New study from researchers in Finland and the United Kingdom reveals that tumors lacking a protein called BAP1 have an ineffective immune reaction against cancer, thus rendering immunotherapies ineffectual, particularly in uveal melanomas (UM). The researchers also discovered that when BAP1 is lost, other molecules will be present in order to support cancer growth. Luckily, some of these molecules can be targeted with existing drugs, which can lead to the development of novel immunotherapies.
Keyword: Cancer research
Scientists Find RNA Affecting Skin Cancer Progression – PRECSIT Promotes Growth and Spread of Cutaneous Squamous Cell Carcinoma
Researchers at the University of Turku, Turku University Central Hospital, and Western Cancer Center (FICAN West) have discovered a new RNA molecule, PRECSIT, which regulates the growth and invasion of squamous cell carcinoma of the skin. In the future, PRECSIT could potentially serve as a new marker for the detection of rapidly advancing or spreading squamous cell carcinoma and as a target for new therapies.
With the help of new technology, the researchers of the University of Turku have gained more detailed information on the diversity of the human lymphatic system than before. The research results can help to understand the human defence mechanisms on the molecular level even better than before. Several cancers, such as breast cancer and head and neck cancers, spread primarily via the lymphatic system.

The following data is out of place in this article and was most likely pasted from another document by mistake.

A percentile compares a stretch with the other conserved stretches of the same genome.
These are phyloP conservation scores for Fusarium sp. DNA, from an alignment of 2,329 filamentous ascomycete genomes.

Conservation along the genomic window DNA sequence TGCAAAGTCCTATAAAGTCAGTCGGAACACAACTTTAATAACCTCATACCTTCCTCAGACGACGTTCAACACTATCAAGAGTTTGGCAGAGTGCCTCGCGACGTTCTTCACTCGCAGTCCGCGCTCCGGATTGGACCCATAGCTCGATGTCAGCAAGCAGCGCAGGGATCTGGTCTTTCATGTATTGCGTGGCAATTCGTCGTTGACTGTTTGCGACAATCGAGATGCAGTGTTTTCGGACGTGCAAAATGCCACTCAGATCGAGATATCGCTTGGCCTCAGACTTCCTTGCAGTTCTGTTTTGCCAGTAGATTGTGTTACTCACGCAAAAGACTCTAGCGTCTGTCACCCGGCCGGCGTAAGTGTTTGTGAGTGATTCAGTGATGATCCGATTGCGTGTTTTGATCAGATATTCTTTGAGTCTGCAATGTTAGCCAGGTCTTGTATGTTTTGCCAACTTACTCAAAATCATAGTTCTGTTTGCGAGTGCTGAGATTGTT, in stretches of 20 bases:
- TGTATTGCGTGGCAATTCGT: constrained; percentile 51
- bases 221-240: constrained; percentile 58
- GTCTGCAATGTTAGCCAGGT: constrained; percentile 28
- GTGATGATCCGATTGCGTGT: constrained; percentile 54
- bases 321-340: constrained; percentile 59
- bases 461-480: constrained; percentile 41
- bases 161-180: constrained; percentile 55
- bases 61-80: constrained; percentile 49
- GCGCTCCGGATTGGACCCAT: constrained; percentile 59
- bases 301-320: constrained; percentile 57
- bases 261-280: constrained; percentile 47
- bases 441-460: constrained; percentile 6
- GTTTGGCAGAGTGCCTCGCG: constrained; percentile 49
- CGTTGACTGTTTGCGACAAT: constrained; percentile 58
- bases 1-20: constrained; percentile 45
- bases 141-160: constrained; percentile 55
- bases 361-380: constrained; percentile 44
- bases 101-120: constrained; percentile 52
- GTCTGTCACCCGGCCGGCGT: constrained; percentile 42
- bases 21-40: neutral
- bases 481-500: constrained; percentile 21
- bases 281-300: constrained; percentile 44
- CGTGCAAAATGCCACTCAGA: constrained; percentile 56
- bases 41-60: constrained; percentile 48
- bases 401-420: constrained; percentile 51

Researchers from Turku Bioscience Centre Identified Novel Oncogenic Function for Receptor Linked with Alzheimer’s Disease
Common and rare SORLA single nucleotide polymorphisms have been associated with the development of Alzheimer’s disease. So far, SORLA has been mainly studied in neurons, but the new study focused on the role of SORLA in cancer cells. Led by Academy Professor Johanna Ivaska, the research group observed that SORLA was highly expressed in HER2 positive cancers. Removing SORLA from cancer cells severely impaired the oncogenic fitness of HER2 positive cancers.
According to a new research, circulating tumor DNA can be used to detect treatment options for ovarian cancer patients who don’t benefit from chemotherapy.
Cancer Researchers at University of Turku Managed to Correct Decades-old Misconception on White Blood Cell Trafficking to Spleen
Contrary to prior belief, the white blood cells enter the spleen primarily via vessels in the red pulp. The research results change thoroughly our perception of the spleen producing antibodies vital for the human body.
Developed by researchers at the University of Turku, an immunotherapeutic antibody therapy re-educates macrophages to activate passivated cytotoxic T cells to kill cancer. The antibody therapy prevented the growth of tumours in several mouse models. The development of the therapy has now progressed to patient testing in a phase I/II clinical trial.